These are the nonprofits we support to restore oyster reef ecosystems in New York, New Jersey, Massachusetts, Maine, New Hampshire, Pennsylvania, Maryland, Virginia, D.C., North Carolina, and Washington. Please follow them, attend their events, or reach out to see how you can help! Like the Earth, they deserve your love.

New York

  • Billion Oyster Project

    Billion Oyster Project is an ecosystem restoration and education project that aims to restore one billion oysters to New York Harbor. Along the way, BOP is directly engaging thousands of New Yorkers through restoration-based education, citizen science, shell collection, and volunteer programs. BOP’s educational programs involve students at 54 partner schools, including the New York Harbor School, whose high school students build and operate commercial-scale oyster nurseries, design reef monitoring equipment, conduct marine biology research, and SCUBA dive. New York Harbor once had 220,000 acres of oyster reefs – the foundation of the marine ecosystem – and BOP’s work is critical to returning the harbor to health and abundance and to educating the next generation of harbor-citizens.

    BOP has opportunities to volunteer, and you can even help monitor the oysters!

  • Moriches Bay Project

    The Moriches Bay Project is dedicated to monitoring and restoring the health of Moriches Bay on Long Island. The Bay was once a thriving natural habitat for shellfish, eelgrass, and many other important bay species, but decades of poor water quality have led to their dramatic decline. Along with eelgrass restoration and education programs, MBP restores wild oyster reefs and beds as a critical strategy for improving the Bay’s water quality. MBP recently received local approval for a new oyster sanctuary that will be home to over 50,000 restored oysters. MBP mobilizes the local community to take ownership over the Bay’s recovery, and involving school-age children and other community groups is a key part of its mission.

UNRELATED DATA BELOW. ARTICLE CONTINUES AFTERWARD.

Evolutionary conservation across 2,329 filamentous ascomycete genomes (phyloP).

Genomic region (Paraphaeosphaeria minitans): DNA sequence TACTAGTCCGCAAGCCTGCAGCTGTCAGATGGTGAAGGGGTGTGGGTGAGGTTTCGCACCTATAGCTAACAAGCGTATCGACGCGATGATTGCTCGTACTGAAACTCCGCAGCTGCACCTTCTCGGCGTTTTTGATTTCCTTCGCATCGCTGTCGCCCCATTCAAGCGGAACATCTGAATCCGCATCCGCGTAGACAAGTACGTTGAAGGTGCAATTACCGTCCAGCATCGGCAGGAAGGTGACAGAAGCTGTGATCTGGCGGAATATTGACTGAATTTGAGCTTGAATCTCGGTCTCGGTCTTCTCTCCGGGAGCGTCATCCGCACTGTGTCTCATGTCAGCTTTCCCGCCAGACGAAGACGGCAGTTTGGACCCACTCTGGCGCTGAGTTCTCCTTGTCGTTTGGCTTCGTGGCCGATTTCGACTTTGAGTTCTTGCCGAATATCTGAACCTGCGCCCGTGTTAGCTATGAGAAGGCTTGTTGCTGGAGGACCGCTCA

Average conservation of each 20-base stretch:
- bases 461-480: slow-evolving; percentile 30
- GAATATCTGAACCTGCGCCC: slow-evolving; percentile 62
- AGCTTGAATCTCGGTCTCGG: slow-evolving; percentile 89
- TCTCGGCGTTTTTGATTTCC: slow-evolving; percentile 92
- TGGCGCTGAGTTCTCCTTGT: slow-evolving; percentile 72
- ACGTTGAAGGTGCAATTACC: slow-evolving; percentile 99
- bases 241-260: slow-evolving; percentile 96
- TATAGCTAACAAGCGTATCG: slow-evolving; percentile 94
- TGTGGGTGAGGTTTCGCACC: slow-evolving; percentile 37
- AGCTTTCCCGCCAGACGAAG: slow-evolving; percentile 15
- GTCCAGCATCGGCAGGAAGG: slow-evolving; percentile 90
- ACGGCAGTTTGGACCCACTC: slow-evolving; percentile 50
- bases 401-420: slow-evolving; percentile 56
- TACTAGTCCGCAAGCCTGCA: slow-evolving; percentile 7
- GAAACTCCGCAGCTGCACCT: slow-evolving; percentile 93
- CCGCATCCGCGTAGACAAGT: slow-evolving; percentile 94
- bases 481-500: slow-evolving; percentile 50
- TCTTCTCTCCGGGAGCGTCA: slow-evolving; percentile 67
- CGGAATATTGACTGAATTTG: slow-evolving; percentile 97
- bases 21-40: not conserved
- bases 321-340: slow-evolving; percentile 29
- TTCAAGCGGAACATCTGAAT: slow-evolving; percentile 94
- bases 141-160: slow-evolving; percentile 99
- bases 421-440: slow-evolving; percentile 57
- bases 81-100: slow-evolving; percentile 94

Laura Fabrizio 516-662-4702

New Jersey

  • NY/NJ Baykeeper

    Since 1989, NY/NJ Baykeeper has worked to protect and restore the NY-NJ Harbor Estuary. A critical piece of that mission is restoring the oyster reefs that once covered 350 square miles of the estuary and are the foundation of the ecosystem. Baykeeper raises oyster larvae at its hatchery at Naval Weapons Station Earle, allowing the baby oysters to attach to cured clam shells. After several months, this spat-on-shell is planted in the wild and then monitored as they grow into self-sustaining reefs. Baykeeper’s 2016 restoration includes a collaboration with Rutgers University to install a one-acre, oyster-based “living shoreline” as part of a 200-acre restoration plan proposed for the area in and around Ware Creek. In total, Baykeeper has restored more than three million oysters to the NY-NJ Harbor Estuary. Alongside its restoration work, Baykeeper has programs to conserve habitat, prevent pollution, and help citizens organize to protect the Estuary.

    Baykeeper has various opportunities to volunteer.

Maryland, Virginia, Washington, D.C.

  • Oyster Recovery Partnership

    The Oyster Recovery Partnership (ORP) has been working since 1994 to restore the oyster population in the Chesapeake Bay.